The Muddled Maternal Murder Series
A Washington Post investigation loses its way.
Last week Slate "Today's Papers" columnist Eric Umansky flinched upon encountering the word "many" in this Washington Post headline:How many is many? he demanded. Surely there's a better way to express quantity in a headline! In this story, as it turns out, "many" was one-fifth, or 20 percent.
My friend Chuck Shepherd calls such imprecise terms and phrases as "many," "some," and "he's not alone," journalistic crutches. Reporters rely on them not so much out of abstract laziness as to help them maintain their story bias, he says.
The "many" crutch gets another Page One workout in the first installment (Dec. 19) of a three-part series in the Washington Post titled "Pregnancy and Homicide: The Known Toll." The headline reads: "Many New or Expectant Mothers Die Violent Deaths."
Again, how many is many? The precise number of "maternal homicides" is unknown, concedes reporter Donna St. George, because police departments don't routinely log the maternal status of murder victims. A yearlong investigation by the Post documented 1,367 maternal homicides in the United States in the last 14 years, but these numbers are "far from complete," St. George writes. A better yardstick was found in the fairly comprehensive statistics complied by the state of Maryland. Extrapolating from those numbers, St. George estimates 295 maternal homicides each year in the United States.
Of course, just one maternal homicide is one more than acceptable, so I'm not arguing with the urgency of St. George's topic. But she ignores available data that might place the horrific numbers she's collected into relevant context. According to the Department of Justice, total murders of women in the United States peaked in 1993 at 5,550. The number of murders of women by "intimates"—defined by the government as a spouse, ex-spouse, or boyfriend—has also been falling since 1993 (when there were 1,581), reaching its lowest level since 1976 in 2001 and 2002 (which had 1,202 murders each year). These trends are all the more positive when you factor in the dramatic increase in the U.S. population since that time.
St. George briefly alludes to this good news in a sidebar to Part 1: Criminologist Neil Websdale of Northern Arizona University cautions her about overstating the maternal-homicide problem. More than 1,000 women are killed each year in domestic clashes, Websdale tells her, the overwhelming majority of whom are not pregnant. But she promptly drops the subject. Why? Does she fear that these statistics will undermine her thesis?
Another troublesome aspect of the series is its definition of maternal homicide as the murder of any pregnant or "postpartum months" female. (In the sidebar, St. George reports that "experts" have expanded the definition of deaths associated with pregnancy to 12 months postpartum!) By her definition, maternal homicide would logically include random slayings of pregnant women and new mothers. But this class of murder does not appear in the first two installments of the series. Every maternal-homicide case she discusses involves an intimate of the victim. (The one exception: a case being investigated as a murder-for-hire. A search warrant has been served on the home of the ex-husband, and the ex-husband's lawyer professes his innocence.) The closest St. George gets to acknowledging that her story is solely about the murders of pregnant women by their intimates comes when she writes, "Many women were slain at home—in bedrooms, living rooms, kitchens—usually by men they knew. Husbands. Boyfriends. Lovers." (Oooh, there's that "many" word again.)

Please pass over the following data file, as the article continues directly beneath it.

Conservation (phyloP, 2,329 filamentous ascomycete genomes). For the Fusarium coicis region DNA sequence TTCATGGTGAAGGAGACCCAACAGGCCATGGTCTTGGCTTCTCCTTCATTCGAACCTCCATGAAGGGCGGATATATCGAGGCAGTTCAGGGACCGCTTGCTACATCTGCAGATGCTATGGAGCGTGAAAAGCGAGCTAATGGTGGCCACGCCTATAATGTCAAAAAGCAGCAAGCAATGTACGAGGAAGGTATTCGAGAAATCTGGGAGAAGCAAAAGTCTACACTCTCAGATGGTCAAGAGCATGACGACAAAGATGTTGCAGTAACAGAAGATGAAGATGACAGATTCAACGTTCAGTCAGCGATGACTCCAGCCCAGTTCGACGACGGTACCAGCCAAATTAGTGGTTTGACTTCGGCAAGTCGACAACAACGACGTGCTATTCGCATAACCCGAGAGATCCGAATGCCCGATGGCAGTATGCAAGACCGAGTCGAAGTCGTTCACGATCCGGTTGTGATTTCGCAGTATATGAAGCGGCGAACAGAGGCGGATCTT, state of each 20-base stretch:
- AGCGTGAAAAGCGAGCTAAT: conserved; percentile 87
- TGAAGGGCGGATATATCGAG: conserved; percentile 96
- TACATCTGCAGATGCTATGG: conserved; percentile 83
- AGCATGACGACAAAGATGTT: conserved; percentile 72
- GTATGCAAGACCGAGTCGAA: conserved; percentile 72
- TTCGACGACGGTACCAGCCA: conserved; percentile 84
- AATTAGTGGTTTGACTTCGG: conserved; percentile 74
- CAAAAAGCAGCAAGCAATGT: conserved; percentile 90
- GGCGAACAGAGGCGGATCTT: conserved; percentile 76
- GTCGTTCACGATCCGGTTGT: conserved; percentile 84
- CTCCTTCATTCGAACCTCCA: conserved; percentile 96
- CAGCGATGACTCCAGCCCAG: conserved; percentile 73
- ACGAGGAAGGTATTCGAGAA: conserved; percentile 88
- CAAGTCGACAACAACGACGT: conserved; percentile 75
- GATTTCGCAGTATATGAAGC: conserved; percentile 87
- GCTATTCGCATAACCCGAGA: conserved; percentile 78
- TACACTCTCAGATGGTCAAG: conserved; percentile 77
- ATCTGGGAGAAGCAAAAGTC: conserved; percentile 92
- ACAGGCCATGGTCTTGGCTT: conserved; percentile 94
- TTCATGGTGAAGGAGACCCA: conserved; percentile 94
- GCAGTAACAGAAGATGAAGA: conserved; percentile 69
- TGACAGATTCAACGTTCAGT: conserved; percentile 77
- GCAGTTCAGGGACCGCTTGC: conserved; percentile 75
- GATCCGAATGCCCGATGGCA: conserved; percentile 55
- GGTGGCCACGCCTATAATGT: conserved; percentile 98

How frequently does maternal homicide by intimates occur? St. George studied 72 maternal homicides committed in 2002 in 24 states and found that about one-third were caused by "violence that did not seem related to childbearing: drug dealing, robberies, errant gunfire"; about two-thirds "had a strong relation to pregnancy or involved a domestic-violence clash in which pregnancy may have been a factor." She doesn't generalize from this finding to say that two-thirds of all maternal homicides are pregnancy-related murders. But if she did, the 1,367 body count she has documented since 1990 would decline to approximately 910 pregnancy-related murders. Still a horrific number, but a smaller horrific number. (Reading St. George one final time, I wondered if all women of child-bearing age are at greater risk of being murdered by jealous husbands, boyfriends, and ex-boyfriends than those too young or too old to have babies. Surely there are statistics on that to consider.) (Dec. 24 addendum: See this follow-up piece for some debunking math.)
The pity of this series is that after latching on to a compelling subject and reporting the murderous hell out of it, the Post lost track of what all its research added up to. It's no wonder, then, that the editor assigned to headline the first installment chose the strongest and most specific word of summation he could, and that that word was "Many."
Yes, I know, I've judged a three-part series based on its first two parts. But the promo line for the Dec. 21 installment is "The Legacy" and is about the survivors of maternal murder, so I think I'm on safe ground. When the piece goes up on the Post Web site, I'll post it here for you to judge. Send e-mail to email@example.com. (E-mail may be quoted by name unless the writer stipulates otherwise.)